With speeding and crashes up since the start of the pandemic, most contractors are reporting that highway construction zones became no safer this past year and might have grown even more hazardous.
A recent Associated General Contractors of America survey suggests that 97% of contractors nationally think work zones are at least as dangerous as they were a year ago or even more dangerous. Sixty-four percent of the respondents also reported incidents in the past year in which drivers had crashed into their work zones. Among possible remedies, some in the industry are calling for the installation of traffic cameras and the adoption of zero-tolerance policies for speeders.
The survey, whose results were released Wednesday, elicited responses from more than 500 contractors throughout the U.S. The results were in line with recently released federal data showing that traffic deaths hit a 17-year high in 2021.
Jim Hoffman, president of Black River Falls-based Hoffman Construction, said the survey corroborates what he has seen on his own work sites and heard from employees. As much as speeding, he said, the biggest risks stem from drivers not paying attention to the road.
“And it’s hard to combat inattentive driving,” Hoffman said. “We always preach to our workers and other stakeholders on projects, by having team meetings, to try to keep one eye on traffic.”
Wisconsin lawmakers have passed various laws in recent years banning the use of hand-held cell phones in work zones and trying to discourage other dangerous behaviors. Last year, they approved legislation increasing the penalties for drivers who cause injury to first responder, construction workers or utility workers along roadways. The penalties now are fines running as high as $10,000 and jail time for as long as nine months.
Hoffman said such laws are welcome but always prove difficult to enforce. Moreso than passing new restrictions, he said, the state ought to direct its efforts to making sure the public is aware of the dangers of distracted driving.
Hoffman’s company works on highway projects in both Wisconsin and Minnesota, and he said he has seen no real difference between the two states in the behavior of drivers going through work zones. The AGC’s survey in fact suggests that concerns about distracted driving and speeding through construction zones are prevalent throughout the country.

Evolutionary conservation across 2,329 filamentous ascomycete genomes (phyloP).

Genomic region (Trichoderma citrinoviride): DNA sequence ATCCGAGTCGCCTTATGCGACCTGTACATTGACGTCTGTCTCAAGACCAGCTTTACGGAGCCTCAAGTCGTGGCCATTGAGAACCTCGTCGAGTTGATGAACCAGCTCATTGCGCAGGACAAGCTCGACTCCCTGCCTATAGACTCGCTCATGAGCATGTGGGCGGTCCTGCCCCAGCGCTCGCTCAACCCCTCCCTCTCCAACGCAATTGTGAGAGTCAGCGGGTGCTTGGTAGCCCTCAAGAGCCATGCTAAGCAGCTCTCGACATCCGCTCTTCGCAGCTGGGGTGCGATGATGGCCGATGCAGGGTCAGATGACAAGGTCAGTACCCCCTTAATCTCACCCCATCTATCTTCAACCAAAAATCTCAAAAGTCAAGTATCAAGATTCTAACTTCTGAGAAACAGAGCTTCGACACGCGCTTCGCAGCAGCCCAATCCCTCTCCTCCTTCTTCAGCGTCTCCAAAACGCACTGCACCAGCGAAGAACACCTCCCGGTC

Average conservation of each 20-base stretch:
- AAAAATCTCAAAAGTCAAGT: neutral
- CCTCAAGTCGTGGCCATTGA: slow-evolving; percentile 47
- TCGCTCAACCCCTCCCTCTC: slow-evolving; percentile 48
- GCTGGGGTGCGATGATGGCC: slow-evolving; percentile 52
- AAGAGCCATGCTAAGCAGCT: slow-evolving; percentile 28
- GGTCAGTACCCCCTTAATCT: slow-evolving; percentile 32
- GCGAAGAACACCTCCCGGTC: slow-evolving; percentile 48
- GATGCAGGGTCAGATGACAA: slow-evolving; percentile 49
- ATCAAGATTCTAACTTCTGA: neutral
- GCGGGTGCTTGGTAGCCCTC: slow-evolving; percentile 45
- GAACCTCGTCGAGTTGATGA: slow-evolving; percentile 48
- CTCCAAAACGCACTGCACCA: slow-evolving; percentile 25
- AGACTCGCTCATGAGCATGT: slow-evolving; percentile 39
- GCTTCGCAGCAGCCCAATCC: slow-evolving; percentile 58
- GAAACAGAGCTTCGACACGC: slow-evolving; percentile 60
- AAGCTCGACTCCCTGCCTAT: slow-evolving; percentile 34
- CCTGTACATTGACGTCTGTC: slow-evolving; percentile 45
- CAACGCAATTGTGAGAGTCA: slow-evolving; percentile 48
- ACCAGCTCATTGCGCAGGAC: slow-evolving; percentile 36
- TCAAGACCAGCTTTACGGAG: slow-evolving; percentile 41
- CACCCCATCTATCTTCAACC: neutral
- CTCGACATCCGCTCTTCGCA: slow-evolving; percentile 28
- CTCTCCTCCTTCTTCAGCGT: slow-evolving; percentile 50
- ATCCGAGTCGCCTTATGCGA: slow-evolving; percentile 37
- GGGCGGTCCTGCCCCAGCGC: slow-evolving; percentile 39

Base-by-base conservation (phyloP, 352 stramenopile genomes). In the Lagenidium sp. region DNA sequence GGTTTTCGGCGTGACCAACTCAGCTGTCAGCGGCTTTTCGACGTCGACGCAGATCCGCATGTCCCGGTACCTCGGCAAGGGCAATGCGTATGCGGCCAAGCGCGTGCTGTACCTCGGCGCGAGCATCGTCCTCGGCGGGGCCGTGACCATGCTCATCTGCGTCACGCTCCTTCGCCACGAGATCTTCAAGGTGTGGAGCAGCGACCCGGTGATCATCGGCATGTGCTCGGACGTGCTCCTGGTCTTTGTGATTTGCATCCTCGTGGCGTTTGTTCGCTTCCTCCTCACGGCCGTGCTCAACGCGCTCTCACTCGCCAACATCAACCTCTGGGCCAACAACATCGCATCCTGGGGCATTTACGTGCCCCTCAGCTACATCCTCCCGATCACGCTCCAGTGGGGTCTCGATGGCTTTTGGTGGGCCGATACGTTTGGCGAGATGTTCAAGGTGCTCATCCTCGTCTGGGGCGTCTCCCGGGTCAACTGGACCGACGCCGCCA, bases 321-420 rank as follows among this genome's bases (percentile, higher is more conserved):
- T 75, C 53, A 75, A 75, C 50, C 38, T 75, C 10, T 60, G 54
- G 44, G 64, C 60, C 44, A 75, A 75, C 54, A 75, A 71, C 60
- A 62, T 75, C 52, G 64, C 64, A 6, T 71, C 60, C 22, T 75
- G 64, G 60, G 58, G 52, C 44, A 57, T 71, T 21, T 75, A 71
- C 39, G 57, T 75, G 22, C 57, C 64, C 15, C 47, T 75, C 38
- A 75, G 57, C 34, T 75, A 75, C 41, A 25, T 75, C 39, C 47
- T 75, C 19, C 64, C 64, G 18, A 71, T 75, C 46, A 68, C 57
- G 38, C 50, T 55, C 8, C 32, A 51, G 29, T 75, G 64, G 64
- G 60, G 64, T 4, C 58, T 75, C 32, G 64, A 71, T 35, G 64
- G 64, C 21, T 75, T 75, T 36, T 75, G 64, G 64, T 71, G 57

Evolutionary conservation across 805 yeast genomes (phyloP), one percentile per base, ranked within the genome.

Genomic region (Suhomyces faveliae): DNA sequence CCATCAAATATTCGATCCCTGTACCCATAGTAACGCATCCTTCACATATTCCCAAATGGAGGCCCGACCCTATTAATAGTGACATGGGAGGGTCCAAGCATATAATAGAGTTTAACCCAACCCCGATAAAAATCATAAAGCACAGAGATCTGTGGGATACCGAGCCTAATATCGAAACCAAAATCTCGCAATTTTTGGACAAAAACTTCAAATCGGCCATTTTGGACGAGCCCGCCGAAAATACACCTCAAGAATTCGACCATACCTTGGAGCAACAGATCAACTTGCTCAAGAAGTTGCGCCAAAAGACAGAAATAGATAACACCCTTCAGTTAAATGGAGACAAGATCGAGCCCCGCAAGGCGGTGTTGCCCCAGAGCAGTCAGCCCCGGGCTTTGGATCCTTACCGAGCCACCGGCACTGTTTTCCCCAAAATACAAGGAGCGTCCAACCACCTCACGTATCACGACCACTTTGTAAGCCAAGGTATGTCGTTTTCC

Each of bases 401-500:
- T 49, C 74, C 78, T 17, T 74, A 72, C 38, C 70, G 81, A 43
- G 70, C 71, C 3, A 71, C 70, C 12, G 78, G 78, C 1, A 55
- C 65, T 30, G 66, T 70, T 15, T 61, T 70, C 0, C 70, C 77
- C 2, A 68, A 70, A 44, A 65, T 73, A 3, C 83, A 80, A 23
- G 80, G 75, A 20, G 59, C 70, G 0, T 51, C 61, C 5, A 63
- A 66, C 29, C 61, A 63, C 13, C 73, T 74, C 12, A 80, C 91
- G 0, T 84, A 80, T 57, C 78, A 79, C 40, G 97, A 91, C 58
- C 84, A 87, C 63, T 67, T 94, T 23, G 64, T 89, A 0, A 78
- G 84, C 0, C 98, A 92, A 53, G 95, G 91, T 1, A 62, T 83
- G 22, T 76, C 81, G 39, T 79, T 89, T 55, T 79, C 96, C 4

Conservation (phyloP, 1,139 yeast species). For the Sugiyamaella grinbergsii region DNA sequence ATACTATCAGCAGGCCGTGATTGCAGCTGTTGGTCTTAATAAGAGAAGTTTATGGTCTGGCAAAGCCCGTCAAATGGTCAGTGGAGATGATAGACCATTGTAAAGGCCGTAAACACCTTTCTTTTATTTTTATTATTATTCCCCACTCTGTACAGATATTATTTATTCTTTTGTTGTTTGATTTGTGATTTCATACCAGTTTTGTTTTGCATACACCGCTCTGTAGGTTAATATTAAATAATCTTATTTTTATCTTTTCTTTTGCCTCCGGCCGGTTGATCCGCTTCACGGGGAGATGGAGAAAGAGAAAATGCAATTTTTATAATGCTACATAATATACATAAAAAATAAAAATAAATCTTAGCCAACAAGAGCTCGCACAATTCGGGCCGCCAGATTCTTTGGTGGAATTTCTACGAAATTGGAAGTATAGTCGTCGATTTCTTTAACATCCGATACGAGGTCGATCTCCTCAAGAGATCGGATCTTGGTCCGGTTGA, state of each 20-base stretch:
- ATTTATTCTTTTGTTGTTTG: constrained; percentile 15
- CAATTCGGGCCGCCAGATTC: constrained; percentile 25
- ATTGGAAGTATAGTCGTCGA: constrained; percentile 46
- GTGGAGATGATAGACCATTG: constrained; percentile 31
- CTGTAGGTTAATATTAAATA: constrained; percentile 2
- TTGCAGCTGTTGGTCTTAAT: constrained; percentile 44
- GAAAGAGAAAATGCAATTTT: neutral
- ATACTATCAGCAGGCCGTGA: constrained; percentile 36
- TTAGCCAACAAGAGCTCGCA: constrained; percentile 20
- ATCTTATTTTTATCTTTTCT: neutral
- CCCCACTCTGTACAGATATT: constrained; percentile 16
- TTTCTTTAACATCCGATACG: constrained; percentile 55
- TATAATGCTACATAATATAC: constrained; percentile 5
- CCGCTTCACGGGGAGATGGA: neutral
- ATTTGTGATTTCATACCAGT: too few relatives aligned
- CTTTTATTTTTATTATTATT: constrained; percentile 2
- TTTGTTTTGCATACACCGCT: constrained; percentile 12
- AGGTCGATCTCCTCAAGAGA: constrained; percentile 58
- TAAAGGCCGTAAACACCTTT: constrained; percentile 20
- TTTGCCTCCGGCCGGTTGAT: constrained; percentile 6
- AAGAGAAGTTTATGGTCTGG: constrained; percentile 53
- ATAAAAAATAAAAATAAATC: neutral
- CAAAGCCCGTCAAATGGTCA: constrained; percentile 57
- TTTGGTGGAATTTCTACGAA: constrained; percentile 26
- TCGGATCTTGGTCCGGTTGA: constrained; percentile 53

Steve McGough, president and CEO of the construction-software company HCSS, said the installation of traffic cameras in work zones combined with a zero-tolerance policy for speeding could go a long way toward improving the crash and fatality statistics. Ken Simonson, AGC chief economist, noted other safety measures contractors have been taking: equipping crews with devices that vibrate to alert them when a car has encroached on a work zone, redesigning construction areas to keep workers better protected and making sure zones are clearly marked.
He said increased enforcement and stricter penalties for cell-phone use, in some places at least, would help. But he also agreed that little will change without the public’s cooperation.
“The best thing anyone can do to protect themselves and workers is to slow down, put the phone away and pay attention when they are in a highway work zone,” Simonson said.
Although contractors are concerned about the safety of their crews, the AGC’s survey found that it’s not construction workers who in fact are at the greatest risk. It’s instead drivers and passengers.
Of the respondents to the AGC’s survey, 18% reported work-zone crashes that resulted injuries to construction workers, well below the 41% that reported crashes resulting in injuries to drivers and passengers. Seven percent of respondents reported work-zone crashes that killed a worker, whereas 15% reported crashes resulting in driver or passenger fatalities.